Gridlock has Toronto in its clutches.
Congestion has been perceived as an unfortunate side effect of success, evidence of poor planning and unchecked growth or the result of an unsustainable love affair with the automobile.
Countless personal hours and billions of dollars in economic wealth are lost each year to traffic jams.
With a municipal election set for Oct. 24, voters can look to their local candidates to determine what, if anything, they believe they can do to solve this problem.
Due to space restraints, the Toronto Sun has asked three Toronto mayoral candidates with different visions — John Tory, Gil Penalosa and Blake Acton — to share their views on gridlock with slight editing for length only.
Thirty-one candidates are vying to fill the Toronto mayor’s seat.
The list of names with links to candidates’ social media, websites and contact information can be found at toronto.ca/city-government/elections/candidate-list/
How would you combat gridlock?
Tory: Double the ‘smart’ traffic signals, add more automatic speed enforcement cameras, stop drivers from blocking intersections, increase rush hour enforcement … add more traffic agents to direct traffic.
Penalosa: Providing real alternatives such as FastLane, my 62-km rapid transit plan, will get drivers out of their cars and move everyone quicker.
Acton: We have to address the bike lane… We would get rid of the (restaurant street) patios … tidy up the TTC and make it more accessible.
What is the future of private motor vehicles in the city?
Penalosa: People will continue to drive. Our challenge is to build a city that supports electric vehicles and you don’t need cars for every trip.
Acton: There’s a lot of people that would like to see cars disappear but it can’t happen… We have to work in harmony with the cars and the bikes.
Tory: Cars and trucks will continue to play a role, but we must also build more transit … which we are doing with our $28-billion plan and use all technology available to manage congestion.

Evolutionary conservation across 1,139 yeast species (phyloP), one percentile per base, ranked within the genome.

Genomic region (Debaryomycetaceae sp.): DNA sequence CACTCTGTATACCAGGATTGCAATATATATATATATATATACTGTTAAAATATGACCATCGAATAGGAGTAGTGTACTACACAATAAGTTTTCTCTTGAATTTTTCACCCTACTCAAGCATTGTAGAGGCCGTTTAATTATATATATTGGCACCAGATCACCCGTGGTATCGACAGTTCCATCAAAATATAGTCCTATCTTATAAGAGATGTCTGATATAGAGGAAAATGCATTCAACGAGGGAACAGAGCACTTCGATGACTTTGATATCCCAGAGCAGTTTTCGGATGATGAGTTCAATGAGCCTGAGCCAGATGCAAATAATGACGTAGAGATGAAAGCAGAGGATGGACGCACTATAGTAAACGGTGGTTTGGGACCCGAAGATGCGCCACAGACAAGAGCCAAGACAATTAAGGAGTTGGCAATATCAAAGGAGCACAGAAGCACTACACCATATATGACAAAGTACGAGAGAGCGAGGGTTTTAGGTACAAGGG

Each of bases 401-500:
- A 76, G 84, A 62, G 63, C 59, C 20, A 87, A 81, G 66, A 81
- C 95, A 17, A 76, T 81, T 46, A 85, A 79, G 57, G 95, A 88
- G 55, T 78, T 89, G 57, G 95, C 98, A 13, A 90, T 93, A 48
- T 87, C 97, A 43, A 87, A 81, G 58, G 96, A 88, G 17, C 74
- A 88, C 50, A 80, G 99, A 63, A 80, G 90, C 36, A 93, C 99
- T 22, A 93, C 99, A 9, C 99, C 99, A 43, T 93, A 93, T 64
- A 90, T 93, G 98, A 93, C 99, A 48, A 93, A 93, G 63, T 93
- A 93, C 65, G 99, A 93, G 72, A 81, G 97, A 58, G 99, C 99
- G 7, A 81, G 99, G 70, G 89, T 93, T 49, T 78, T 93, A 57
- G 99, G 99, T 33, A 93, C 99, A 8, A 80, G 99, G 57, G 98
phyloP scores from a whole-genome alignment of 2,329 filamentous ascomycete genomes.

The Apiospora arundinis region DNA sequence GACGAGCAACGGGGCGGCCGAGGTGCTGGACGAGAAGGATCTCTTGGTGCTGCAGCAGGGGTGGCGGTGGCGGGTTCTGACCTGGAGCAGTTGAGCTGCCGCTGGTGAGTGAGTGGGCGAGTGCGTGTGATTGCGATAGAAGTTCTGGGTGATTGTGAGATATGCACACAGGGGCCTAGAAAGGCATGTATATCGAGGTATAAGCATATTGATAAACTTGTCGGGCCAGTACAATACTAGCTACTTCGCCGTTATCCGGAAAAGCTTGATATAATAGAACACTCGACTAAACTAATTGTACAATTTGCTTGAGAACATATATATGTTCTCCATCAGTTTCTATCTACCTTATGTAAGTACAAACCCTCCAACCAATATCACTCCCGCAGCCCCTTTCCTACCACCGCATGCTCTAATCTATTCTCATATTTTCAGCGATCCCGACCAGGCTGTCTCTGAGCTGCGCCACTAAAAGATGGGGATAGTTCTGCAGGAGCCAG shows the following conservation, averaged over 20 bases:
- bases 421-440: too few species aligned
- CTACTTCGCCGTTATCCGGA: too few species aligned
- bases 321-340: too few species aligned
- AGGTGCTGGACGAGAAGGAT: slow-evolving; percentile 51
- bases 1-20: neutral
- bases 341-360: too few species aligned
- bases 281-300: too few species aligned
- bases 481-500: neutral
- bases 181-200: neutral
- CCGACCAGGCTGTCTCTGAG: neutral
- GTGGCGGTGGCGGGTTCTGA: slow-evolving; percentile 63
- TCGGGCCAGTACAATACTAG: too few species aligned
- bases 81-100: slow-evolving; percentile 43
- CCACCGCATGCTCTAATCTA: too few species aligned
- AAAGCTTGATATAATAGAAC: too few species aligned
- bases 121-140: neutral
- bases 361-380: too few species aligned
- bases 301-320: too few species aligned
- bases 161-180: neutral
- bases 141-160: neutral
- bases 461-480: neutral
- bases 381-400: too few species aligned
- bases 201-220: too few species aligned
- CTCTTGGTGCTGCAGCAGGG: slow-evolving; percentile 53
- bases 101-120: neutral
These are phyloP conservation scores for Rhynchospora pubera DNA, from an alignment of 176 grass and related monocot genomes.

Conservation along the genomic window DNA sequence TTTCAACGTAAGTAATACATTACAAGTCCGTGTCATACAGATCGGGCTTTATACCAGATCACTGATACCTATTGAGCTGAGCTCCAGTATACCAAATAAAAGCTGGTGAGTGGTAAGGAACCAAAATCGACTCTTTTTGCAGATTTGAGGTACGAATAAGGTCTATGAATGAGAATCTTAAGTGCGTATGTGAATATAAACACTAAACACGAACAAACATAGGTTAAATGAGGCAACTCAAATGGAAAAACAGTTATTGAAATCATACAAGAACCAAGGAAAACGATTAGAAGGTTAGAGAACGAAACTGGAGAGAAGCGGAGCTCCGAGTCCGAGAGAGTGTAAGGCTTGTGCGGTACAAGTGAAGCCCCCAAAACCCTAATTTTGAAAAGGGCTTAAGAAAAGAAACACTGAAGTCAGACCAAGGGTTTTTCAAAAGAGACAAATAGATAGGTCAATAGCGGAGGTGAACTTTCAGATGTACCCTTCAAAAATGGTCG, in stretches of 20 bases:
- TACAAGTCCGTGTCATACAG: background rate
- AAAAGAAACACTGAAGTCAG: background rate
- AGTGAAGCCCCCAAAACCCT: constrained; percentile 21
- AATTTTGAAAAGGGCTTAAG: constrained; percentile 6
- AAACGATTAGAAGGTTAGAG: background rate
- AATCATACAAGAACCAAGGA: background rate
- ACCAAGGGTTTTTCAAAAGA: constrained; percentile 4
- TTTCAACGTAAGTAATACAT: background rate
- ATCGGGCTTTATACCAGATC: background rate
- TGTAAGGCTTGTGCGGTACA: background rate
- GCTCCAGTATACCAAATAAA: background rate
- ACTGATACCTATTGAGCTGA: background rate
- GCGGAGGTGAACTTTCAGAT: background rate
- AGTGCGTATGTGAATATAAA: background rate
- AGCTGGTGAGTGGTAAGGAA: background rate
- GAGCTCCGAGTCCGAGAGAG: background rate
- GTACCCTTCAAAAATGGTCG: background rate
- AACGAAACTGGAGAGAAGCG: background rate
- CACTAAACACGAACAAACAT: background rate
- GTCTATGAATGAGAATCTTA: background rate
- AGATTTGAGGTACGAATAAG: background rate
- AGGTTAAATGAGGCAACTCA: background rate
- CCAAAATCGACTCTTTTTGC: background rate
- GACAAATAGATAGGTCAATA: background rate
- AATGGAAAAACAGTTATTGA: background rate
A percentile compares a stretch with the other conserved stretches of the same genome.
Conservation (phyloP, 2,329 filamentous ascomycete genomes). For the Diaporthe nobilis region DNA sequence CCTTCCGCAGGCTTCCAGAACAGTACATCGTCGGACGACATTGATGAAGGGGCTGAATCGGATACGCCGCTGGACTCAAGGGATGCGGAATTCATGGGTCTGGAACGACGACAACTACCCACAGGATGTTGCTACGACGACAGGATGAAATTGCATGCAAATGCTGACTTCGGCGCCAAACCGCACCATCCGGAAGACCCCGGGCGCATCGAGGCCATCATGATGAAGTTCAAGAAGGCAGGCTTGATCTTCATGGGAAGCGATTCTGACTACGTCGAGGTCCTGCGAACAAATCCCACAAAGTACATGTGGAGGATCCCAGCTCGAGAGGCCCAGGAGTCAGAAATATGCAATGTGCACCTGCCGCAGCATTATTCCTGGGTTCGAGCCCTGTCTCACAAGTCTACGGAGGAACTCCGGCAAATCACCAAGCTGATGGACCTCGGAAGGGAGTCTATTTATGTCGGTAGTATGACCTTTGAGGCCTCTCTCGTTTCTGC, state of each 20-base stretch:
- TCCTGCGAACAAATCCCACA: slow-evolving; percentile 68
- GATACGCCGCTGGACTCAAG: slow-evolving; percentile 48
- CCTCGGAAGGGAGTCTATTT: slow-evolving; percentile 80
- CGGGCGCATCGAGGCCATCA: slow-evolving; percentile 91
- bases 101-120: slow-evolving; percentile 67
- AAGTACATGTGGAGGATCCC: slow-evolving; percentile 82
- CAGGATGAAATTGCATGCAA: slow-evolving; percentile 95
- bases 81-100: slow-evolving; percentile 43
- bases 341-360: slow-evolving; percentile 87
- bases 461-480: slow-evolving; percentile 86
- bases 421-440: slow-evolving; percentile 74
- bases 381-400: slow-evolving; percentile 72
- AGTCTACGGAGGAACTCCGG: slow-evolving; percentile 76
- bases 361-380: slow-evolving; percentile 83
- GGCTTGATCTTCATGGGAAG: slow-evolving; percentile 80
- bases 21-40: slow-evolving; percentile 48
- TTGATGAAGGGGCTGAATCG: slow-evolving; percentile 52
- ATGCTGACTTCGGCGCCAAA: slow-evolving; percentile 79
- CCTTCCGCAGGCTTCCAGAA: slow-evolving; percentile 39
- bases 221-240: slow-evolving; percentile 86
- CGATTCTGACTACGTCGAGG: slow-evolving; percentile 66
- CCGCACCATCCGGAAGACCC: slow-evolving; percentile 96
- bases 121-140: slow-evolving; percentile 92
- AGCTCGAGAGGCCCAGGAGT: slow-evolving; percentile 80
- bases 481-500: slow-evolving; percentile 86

Should public parking be a priority, limited or phased out?
Acton: I think it’s important to have parking. There’s people coming in from the 905 that for whatever reason they can’t take public transit and they need parking.
Tory: I support the City’s current work in developing a Parking Strategy, which will be data-driven, fiscally prudent, and balance the needs of businesses, residents and neighbourhoods.
Penalosa: Parking needs to be limited to underground or the back of businesses to create more attractive main streets and get everyone moving faster.
Could you see expanding red light camera/photo radar cameras?
Tory: I’m committed to Toronto’s Vision Zero program. We have already installed 204 new red light cameras and 50 speed cameras and I am keen to do more.
Penalosa: The number of traffic fatalities in Toronto is unacceptable. Photo radar is one tool to protect people, along with redesigning unsafe intersections.
Acton: I’m against them. People take driver’s lessons and courses and they passed the test, so for decades we haven’t had them. It’s a money grab.
Do you anticipate more transit priority routes like King Street?
Penalosa: To get traffic moving I will implement FastLane, which will provide 62-km of dedicated lanes for rapid transit.
Acton: No. I’ve talked to the business owners on King Street and they’re starving because a lot of people … want to go down to King Street to either shop or eat. And you can’t go down there.
Tory: Will support future transit routes if they help to ease congestion, move people faster and are well supported by evidence including significant input from the community.